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Current Research



Alan Mackworth's research program is focused on constraint-based computational intelligence. We have developed a formal theory for the design and implementation of constraint-based intelligent systems. Our Constraint-Based agent (CBA) framework is a set of theoretical and practical tools for designing, simulating, building, verifying, optimizing, learning and debugging controllers for agents embedded in an active environment. The agent and the environment are modelled symmetrically as, possibly hybrid, systems in the Constraint Net (CN) dynamical systems language, as developed in this research program. We are developing and applying the CBA framework, emphasizing the important special case where the agent is an online constraint-satisfying device. Here it is often possible to verify complex agents as obeying real-time temporal constraint specifications and, sometimes, to synthesize controllers automatically. The CBA framework demonstrates the power of viewing constraint programming as the creation of online constraint solvers for dynamic constraints.Our objectives are to develop the theory further and to validate and improve it using experimental implementations on varous robotic systems in our lab. The experimental environment for this work includes the soccer-playing platforms pioneered by us, a CBA Java environment and a set of mobile robots with on-board real-time stereo and colour vision.
We propose to use CBA models for the control, perception and coordination algorithms required for multi-agent real-time collaborative activities such as soccer, cognitive assistants, navigation and manipulation. The scientific novelty of this approach stems from its formal foundation, its practicality and its simplicity as a unitary theory of hybrid intelligent systems. The symmetry of the agent-environment pair model is necessary and unique. The technical significance is that it is a foundation for a new design framework for perceptual, collaborative, constraint-based agents.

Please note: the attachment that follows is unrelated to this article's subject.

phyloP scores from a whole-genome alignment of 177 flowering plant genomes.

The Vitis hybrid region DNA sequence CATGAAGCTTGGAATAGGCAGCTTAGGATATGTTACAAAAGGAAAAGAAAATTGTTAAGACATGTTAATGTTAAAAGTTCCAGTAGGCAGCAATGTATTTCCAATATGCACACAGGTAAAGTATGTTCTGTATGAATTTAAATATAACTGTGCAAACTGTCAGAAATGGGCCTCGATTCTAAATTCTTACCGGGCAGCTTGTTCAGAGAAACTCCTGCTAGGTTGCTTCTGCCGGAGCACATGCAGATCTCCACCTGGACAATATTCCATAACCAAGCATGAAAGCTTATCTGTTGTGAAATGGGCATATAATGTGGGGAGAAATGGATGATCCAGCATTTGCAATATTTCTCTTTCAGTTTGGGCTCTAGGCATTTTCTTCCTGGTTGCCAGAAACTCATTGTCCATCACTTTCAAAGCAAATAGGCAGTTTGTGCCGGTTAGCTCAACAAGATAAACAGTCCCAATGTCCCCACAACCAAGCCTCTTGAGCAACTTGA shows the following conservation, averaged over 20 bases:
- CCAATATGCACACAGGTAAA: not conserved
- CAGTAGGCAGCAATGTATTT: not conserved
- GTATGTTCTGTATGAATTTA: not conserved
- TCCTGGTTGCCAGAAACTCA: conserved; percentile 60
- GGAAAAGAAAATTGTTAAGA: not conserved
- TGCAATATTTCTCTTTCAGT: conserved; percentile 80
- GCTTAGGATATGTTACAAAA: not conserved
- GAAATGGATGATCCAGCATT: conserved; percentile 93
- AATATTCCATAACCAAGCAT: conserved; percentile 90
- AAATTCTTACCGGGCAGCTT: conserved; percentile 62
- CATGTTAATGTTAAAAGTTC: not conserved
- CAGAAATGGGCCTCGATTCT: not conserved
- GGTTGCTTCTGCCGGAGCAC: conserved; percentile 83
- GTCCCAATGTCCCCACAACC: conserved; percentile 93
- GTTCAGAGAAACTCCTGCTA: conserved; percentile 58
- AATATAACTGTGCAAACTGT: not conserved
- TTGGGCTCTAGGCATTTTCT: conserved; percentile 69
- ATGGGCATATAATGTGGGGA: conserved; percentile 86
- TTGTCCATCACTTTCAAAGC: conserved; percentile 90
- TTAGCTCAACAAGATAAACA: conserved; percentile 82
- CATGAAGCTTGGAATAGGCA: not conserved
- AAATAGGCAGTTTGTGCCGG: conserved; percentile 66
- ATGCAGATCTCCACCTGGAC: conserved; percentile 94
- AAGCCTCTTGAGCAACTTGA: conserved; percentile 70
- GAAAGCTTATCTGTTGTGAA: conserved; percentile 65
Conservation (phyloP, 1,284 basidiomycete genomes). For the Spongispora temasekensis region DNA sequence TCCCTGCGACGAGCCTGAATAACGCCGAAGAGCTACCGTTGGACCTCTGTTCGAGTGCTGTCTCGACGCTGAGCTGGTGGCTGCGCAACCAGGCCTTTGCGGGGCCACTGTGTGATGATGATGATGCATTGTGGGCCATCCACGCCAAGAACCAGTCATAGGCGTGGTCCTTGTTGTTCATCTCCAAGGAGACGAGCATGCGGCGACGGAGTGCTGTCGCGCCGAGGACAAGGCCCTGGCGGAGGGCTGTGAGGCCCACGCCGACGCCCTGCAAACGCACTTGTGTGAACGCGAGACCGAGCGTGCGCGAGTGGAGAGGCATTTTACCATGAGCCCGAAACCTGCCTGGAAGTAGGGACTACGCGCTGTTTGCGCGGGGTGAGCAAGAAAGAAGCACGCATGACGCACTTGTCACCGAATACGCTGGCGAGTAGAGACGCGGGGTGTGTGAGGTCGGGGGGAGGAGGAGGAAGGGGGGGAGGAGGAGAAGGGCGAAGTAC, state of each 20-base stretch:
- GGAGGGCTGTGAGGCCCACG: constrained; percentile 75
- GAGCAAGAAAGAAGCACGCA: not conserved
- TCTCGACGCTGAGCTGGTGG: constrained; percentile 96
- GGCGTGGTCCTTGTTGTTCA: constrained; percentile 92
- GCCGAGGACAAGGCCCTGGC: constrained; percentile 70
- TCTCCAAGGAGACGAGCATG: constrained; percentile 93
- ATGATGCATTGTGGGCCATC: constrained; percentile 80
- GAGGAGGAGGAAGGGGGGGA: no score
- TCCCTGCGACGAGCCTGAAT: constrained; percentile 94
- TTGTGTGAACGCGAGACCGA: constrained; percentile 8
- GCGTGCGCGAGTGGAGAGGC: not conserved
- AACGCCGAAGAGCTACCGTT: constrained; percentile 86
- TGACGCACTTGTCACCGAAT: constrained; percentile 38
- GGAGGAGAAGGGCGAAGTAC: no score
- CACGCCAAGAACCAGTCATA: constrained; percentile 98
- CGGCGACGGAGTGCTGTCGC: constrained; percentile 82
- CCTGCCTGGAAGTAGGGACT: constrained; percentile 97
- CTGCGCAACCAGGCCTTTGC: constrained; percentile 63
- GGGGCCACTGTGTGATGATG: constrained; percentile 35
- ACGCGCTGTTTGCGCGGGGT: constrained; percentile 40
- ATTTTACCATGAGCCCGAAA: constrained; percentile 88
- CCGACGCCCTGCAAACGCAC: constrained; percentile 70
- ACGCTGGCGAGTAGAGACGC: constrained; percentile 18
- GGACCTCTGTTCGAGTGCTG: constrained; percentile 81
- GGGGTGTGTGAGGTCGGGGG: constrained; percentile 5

Most Significant Contributions to Research



Alan Mackworth on Artificial Intelligence and Robotics





Alan Mackworth pioneered in the development of Constraint Satisfaction Problems (CSPs) and Constraint Programming, important areas of activity in modern Computer Science and its applications. The central idea of Constraint Programming is to specify the constraints that a solution to a problem must satisfy, rather than details of how to satisfy them. This technology makes computers easier to program and use. Mackworth's ideas and algorithms are now used extensively in many constraint programming languages including CHIP, CHARME, CLP(FD), Newton, ILOG Solver, BNR Prolog and Echidna. These languages are widely used in commercial systems, developed by companies such as ILOG, for scheduling, simulation and diagnosis. Problems such as scheduling airline flights, ship movements and radio frequencies can be solved with this approach. It is the solution method of choice, dominating other approaches. More recent developments in this project include the Constraint Net model with parallel, distributed and on-line constraint satisfaction languages and algorithms that are being used to design and build robots and other agents. He has published over 120 research papers.